Possible link found to young widow's 1947 death
By JACQUE HILBURN-SIMMONSjsimmons@tylerpaper.com
In 1947, a young widow suffered a horrible death in Tyler's stately Blackstone Hotel, but decades later, the tragedy is largely forgotten amid progress and the passage of time.
It wasn't until a few weeks ago, during a random search of Texas death certificates, that the haunting, accidental decapitation of Mattie Elizabeth Cheeseborough, 41, was revealed, yet again.
The elegant Blackstone Hotel, dubbed the Queen of East Texas for its first-class accommodations, opened in 1922 at 301 N. Broadway Ave.
Many people visited the Blackstone because of the daily menu choices offered by its premiere restaurant, The Creole Coffee Room, where Ms. Cheeseborough was assigned to work.
Wrecking balls reduced the beloved hotel to rubble in 1985, and it was replaced by a 150-space parking lot.
Likewise, there seem to be few traces of the woman who died there -- an old death certificate and front page newspaper story reveal a few, scant details about her life.
It seems Ms. Cheeseborough went to work at the Blackstone in April 1947, one of many service employees who worked behind the scenes to ensure the hotel lived up to its fine reputation.
She was working as a pantry girl the day she died, Nov. 18, 1947, about a week before Thanksgiving, according to her death certificate.
The official cause of death: decapitation by the hotel's elevator.
It was ruled accidental, records show.
As awful as the incident was, historians with the Smith County Historical Society were surprised when they received a public inquiry about Ms. Cheeseborough's demise and a copy of her death certificate.
"It was pretty shocking," historian Sam Kidd said. "We didn't know anything about it."
The death certificate was discovered during a routine Internet search of old records, sparking the interest of local historians, who wondered why such a ghastly death in a public venue would go largely unnoticed.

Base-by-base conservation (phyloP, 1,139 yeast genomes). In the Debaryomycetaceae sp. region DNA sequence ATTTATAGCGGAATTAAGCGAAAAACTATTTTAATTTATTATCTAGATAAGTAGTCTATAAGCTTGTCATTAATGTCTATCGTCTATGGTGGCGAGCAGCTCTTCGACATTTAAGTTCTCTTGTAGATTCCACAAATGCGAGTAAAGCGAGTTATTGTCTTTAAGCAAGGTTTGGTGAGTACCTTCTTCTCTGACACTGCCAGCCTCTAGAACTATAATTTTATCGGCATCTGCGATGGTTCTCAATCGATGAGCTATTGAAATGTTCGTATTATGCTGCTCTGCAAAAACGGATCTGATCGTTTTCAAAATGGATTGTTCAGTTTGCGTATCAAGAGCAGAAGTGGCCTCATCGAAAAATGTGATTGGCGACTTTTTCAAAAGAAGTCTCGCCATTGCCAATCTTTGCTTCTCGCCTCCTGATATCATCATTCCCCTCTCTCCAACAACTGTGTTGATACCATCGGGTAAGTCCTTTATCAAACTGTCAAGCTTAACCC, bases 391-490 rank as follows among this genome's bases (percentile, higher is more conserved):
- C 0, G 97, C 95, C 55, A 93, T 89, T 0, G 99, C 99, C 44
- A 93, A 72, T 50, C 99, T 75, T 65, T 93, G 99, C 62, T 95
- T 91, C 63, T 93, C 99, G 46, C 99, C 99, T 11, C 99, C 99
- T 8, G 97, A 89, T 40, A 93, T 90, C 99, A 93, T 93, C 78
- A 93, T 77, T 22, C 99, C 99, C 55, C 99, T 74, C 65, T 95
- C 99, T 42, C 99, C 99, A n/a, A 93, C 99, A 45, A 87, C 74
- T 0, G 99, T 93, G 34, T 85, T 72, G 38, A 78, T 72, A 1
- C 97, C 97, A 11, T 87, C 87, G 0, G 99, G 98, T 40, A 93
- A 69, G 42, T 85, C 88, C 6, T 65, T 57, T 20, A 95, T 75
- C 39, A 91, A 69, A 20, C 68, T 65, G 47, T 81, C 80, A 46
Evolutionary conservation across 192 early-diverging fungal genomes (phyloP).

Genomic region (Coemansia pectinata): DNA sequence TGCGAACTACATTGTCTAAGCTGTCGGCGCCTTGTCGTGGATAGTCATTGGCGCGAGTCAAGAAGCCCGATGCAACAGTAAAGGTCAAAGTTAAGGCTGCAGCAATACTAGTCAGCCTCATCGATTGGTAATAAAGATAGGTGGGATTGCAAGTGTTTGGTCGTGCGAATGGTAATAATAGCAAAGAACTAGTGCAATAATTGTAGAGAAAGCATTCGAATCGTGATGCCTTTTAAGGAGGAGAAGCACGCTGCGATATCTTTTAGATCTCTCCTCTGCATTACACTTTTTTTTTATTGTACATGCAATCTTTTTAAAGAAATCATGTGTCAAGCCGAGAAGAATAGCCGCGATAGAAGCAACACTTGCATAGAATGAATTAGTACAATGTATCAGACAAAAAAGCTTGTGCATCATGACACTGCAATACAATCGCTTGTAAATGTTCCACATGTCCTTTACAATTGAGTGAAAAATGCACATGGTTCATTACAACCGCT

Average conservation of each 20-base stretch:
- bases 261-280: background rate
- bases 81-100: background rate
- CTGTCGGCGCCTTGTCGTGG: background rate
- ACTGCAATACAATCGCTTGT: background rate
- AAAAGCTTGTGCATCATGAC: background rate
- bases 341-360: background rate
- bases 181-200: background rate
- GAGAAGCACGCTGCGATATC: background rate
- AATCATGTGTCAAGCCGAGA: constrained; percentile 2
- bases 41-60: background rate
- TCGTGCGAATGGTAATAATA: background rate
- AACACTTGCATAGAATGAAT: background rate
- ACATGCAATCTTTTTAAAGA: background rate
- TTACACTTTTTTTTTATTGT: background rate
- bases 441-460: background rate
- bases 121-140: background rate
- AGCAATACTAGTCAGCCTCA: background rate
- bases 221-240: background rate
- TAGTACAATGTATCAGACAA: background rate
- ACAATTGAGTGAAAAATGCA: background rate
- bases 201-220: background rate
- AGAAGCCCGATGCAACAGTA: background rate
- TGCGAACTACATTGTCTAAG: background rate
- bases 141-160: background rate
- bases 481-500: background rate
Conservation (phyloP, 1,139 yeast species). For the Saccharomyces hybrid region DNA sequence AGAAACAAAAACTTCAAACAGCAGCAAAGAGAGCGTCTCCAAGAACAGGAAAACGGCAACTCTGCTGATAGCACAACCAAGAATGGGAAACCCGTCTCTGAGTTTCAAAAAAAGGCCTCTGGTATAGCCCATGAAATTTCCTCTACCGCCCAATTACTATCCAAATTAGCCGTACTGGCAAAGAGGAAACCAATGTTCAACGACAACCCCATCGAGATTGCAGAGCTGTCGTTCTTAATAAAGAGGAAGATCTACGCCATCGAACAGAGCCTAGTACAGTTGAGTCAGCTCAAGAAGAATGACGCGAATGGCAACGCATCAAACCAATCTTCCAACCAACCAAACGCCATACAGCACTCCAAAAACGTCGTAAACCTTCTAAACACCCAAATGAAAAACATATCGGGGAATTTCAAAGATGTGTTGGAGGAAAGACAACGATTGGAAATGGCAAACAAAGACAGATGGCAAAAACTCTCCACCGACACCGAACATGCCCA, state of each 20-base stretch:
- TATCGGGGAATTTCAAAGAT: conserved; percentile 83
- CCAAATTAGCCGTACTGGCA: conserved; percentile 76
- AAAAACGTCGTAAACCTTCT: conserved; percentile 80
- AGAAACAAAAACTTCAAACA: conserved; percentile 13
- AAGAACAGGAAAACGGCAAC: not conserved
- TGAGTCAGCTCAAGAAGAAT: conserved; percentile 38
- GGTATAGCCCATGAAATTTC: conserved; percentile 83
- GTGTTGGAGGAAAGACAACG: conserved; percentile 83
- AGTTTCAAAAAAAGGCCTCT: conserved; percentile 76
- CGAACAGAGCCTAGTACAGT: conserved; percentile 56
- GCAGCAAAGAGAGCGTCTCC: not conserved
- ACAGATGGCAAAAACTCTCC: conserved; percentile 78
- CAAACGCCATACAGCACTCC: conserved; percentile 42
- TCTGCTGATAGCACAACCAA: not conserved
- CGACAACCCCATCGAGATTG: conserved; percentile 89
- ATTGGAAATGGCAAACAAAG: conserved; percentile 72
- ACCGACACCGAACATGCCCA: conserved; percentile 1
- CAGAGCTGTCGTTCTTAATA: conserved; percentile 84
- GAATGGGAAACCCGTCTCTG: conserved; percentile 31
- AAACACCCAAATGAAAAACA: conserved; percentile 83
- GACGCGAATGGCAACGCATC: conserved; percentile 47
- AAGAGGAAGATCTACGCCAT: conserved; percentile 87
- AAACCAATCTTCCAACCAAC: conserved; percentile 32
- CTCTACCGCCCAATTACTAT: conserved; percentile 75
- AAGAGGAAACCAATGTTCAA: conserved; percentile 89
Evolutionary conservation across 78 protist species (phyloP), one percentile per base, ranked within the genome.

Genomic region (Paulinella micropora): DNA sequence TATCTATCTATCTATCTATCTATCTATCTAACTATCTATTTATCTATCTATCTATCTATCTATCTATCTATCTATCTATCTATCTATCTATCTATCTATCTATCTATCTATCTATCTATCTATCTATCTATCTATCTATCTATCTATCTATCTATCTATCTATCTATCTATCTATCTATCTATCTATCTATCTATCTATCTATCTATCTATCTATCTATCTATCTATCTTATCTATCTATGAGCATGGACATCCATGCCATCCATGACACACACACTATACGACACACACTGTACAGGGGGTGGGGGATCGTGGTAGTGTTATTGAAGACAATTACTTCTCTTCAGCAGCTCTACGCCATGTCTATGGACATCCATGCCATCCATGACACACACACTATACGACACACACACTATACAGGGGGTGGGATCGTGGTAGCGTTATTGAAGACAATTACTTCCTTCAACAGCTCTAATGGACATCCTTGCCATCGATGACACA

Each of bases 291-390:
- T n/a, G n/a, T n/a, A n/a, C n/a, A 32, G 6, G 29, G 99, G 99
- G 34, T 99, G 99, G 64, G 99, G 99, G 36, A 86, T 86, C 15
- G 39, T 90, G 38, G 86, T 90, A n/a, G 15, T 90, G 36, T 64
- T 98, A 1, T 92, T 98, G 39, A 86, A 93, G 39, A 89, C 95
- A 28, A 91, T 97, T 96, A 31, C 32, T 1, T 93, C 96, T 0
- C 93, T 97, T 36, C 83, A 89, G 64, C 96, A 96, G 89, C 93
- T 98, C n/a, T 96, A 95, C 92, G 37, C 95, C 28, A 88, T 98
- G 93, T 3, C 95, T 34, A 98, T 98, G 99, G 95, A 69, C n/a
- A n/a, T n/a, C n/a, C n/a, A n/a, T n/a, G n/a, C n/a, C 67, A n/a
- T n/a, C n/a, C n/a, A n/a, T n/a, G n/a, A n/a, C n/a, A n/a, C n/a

Sherry Kidd, also with the Historical Society, said she and other members began an extensive search for answers.
"We found a front page newspaper story about it," Mrs. Kidd said. "We also found her in the city directory ... there's not much else."
A microfiche copy of a Nov. 19, 1947, front page story in the Tyler Courier Times Telegraph reveals the sad, grim details.
According to the newspaper, a service elevator had been installed at the hotel about a month before Ms. Cheeseborough's death, but it lacked safety doors.
The doors had not yet been delivered, leaving no barrier between the cavernous elevator chamber and the various floors in the five-story luxury hotel, records show.
"The accident occurred as the woman peered into the elevator's shaft to see if the machine was en route to the first floor of the hotel," according to the story. "Just as she looked into the shaft, the bottom of the elevator struck her head."
Death was instantaneous, the newspaper reported.
Hotel manager George Niggemyer said the elevator had been on order for more than a year, but it had only been installed a month earlier, records show.
He said the machine was automatically controlled and required no operator.
Two hotel employees, Bernice Ford and Geraldine Johnson, were on the elevator at the time of the accident, which happened around 2:45 p.m., according to the newspaper.
"They told officers the machine was descending from the second to the first floor when the accident occurred," the story states, listing Bennie Gumpton and Marvin Harrell as two other witnesses to the incident.
"Everybody was so upset," Kidd said. "People who worked in the cafeteria, they were driven home from work by the police."
It's unclear when the safety doors were finally installed.
The newspaper listed Ms. Cheeseborough's mother as her only survivor.
Both the death certificate and the newspaper state the accident victim was laid to rest in Tyler's Westview Cemetery, but there is no mention of her in cemetery records.
Historians believe the remains might be located in an unmarked cement crypt, located near the grave of Rudolph L. Cheeseborough, a World War II veteran who died in 1958 at age 54.
His name appears in Tyler City Directories as both a student and a bellboy at the Blackstone, but historians are uncertain about any possible connections between the two.
Little else is know about Ms. Cheeseborough, whose death played on the minds and imaginations of many who worked in the hotel and lived nearby.
For years, there were reported sightings of a ghostly figure walking the streets near the hotel, an unfortunate way to memorialize a woman who suffered so much.
Historians are hoping more details will surface to shed new light on a very old death.
"To have a decapitation in a hotel that's the center of everything ... and by a fluke, someone found it on the Internet?" Kidd said. "That's off the charts."